Perspectives on the relationship between the Diaspora Community and the Government of Ethiopia

(Blen Gebresslase)


The relationship between the Ethiopian government (GOE) and the Ethiopian diaspora community (EDC) have gone through many ups and downs over the past twenty-five years. The Ethiopian People’s Revolutionary Democratic Front (EPRDF) has been governing Ethiopia since the downfall of the DERG regime in 1983 E.C. EPRDF constitutes four parties that representAmhara (ANDM), Oromia (OPDO),Southern Nations and Nationalities (SNNP) and Tigray (TPLF), (Ethiopian Government Portal, 2016).

The GOE has been focusing on comprehensive nation building efforts. Though further research will be required to investigate the causes that lead to empowering the extreme elements in the diaspora, the GOE is partly to blame for the systemic failures exhibited in our Embassies, and the local media. Therefore, it is high time that the Ethiopian government aggressively persues to engage the diaspora beyond rhetoric and provide them with up-to-date information regarding the current economic, political and social developments in Ethiopia. By doing so the GOE could get the most from diaspora and also expose the smear campaign waged upon Ethiopia by the extreme elements.

This brief piece attempts to highlight the reality of our diaspora community and its relationship with the Ethiopian government. It also addresses concerns regarding the few extremists who are tirelessly working to undermine the progress Ethiopia has been making since EPRDF came to power. This paper also hopes to give the Ethiopian government and readers an opportunity to realize the importance and influence the diaspora community has on the internal affairs of Ethiopia.

The Ethiopian Diaspora

Tens of thousands of Ethiopians had fled Ethiopia and sought refuge all over the world mainly during but also after the struggle to overthrow the Derg regime (Schlenzka, N, 2009 and Melaku,E,2002). By now, a lot of Ethiopians have the opportunity to go abroad due to the Government’s foreign policy which focuses on public diplomacy. The countries in which Ethiopian diaspora reside are usually North America, Europe, the Middle East, Australia, and Africa (mainly South Africa, Botswana, Equatorial Guinea).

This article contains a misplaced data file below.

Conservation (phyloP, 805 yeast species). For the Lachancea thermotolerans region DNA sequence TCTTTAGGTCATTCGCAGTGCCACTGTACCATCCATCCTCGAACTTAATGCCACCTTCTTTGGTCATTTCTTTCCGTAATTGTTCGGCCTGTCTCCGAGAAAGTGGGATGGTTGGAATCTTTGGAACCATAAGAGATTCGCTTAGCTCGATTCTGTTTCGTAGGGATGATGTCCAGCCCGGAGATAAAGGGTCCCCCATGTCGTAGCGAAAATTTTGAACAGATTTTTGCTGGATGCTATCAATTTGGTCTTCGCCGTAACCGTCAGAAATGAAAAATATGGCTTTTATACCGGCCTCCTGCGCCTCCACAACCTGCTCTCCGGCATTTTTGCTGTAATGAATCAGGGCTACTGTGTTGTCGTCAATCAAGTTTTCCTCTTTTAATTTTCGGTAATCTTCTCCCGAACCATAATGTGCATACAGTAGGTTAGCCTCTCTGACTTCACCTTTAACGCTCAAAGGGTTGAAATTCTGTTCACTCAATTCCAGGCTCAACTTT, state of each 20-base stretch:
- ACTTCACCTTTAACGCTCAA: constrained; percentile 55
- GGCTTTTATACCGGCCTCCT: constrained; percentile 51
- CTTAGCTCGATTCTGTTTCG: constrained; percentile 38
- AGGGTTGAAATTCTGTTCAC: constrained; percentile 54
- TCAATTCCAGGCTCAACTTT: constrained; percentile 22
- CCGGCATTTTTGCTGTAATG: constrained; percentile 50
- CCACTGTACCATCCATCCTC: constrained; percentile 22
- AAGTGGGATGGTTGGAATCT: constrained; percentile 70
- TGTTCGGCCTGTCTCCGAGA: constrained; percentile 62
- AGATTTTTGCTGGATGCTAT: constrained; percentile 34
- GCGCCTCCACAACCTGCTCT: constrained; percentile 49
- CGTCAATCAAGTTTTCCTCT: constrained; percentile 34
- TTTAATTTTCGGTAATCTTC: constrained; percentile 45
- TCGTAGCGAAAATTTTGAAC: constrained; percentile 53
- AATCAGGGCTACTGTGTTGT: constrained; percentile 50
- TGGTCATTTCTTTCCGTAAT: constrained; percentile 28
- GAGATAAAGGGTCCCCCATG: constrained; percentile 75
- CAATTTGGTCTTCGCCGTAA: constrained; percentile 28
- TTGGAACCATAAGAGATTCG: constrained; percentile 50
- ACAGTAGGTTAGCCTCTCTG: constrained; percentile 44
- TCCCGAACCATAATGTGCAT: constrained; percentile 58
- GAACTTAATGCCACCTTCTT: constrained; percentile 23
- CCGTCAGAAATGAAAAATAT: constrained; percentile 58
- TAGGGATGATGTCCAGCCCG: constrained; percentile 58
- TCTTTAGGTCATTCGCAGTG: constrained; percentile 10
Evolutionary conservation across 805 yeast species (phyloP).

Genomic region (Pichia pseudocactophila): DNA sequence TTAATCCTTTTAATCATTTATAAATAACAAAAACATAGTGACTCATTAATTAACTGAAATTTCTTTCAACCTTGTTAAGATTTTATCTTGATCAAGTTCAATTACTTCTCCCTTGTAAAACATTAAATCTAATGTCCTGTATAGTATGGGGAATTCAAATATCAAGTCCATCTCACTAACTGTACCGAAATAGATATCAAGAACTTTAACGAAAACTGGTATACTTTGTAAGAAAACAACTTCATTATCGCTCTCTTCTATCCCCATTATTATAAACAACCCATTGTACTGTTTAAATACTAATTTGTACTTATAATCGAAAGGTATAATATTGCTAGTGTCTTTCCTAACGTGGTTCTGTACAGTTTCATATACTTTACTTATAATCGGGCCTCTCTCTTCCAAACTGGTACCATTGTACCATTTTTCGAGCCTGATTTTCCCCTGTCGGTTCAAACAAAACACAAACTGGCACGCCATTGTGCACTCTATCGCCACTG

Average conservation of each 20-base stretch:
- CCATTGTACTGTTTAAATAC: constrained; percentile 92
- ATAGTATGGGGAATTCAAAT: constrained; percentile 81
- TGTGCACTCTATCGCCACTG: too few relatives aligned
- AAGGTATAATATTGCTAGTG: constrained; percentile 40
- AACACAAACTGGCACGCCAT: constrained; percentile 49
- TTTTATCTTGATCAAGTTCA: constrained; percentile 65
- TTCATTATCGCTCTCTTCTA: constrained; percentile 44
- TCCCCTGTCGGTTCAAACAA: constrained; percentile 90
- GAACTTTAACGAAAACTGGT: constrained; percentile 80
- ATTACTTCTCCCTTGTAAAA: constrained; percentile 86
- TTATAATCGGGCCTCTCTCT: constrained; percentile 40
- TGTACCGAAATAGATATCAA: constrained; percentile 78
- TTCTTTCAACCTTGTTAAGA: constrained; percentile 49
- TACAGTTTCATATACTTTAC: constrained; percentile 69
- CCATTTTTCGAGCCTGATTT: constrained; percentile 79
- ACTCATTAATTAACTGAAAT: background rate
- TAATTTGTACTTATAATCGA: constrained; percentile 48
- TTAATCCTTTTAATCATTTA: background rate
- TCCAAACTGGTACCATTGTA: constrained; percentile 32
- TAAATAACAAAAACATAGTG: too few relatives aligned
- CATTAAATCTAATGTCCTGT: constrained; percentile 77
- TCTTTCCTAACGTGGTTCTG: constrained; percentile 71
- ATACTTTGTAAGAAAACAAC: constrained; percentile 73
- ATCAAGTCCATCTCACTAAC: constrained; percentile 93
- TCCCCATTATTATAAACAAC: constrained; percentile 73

The Ethiopian Diaspora is usually composed of three major groups. The first group consists of Ethiopians that maintain Ethiopian citizenship and permanent residency. These people live abroad temporarily pursuing mainly advanced degrees in foreign colleges & universities. The second group contains Ethiopian citizens with foreign permanent residency permit obtained through one of these paths: DV lottery for example (in the USA), relatives, marriage, political asylum, & refugee. Immigration via the paths aforementioned leads to change in citizenship & this forms the third group of Diaspora.

There are 2.5 to 3 million diaspora Ethiopians, (FDRE Ministry of Foreign Affairs,2016). Having realized the number and the importance of the diaspora Ethiopians the government set up an institutionalized diaspora engagement Affairs Directorate General under the supervision of the Ministry of Foreign Affairs in 2002. Further, the government announced its engagement with the diaspora by formulating the ‘National Diaspora Policy’ in 2013,(National Diaspora Policy,2013 and FDRE Ministry of Foreign Affairs, 2016).

In doing so it has mobilized Ethiopians from all walks of life. For example in 2016 diaspora Ethiopians have injected 4 billion USD in Remittance, EBC 2015 and Ethiopian News Agency, 2016). The implementation of this has resulted in a positive contribution of the diaspora in the Ethiopian economy. However, it can be still said that EPRDF has not utilized the potential of EDC to the fullest extent.

Diaspora Ethiopians have a great leverage to make positive and negative impact on the political, social and economic development of the country. Inputs from the diaspora provide a great opportunity for the government enabling it to view issues from a different angle. In addition, Ethiopia needs the diaspora to share the democratic knowledge, experience, values and practices they have acquired over the years. Additionally, in times of no viable and capable opposition parties or lack of strong voice of home grown civil society, the diaspora could play a constructive role.

I would like to emphasize that while some rag tag elements of Derg and Derg Sympathizers work day and night to tarnish the image of Ethiopia, at every opportunity they get, the silent majority of Ethiopians also need to do their part in at least mobilizing global markets to Ethiopian commodities and building the goodwill of the nation.

The Ethiopian government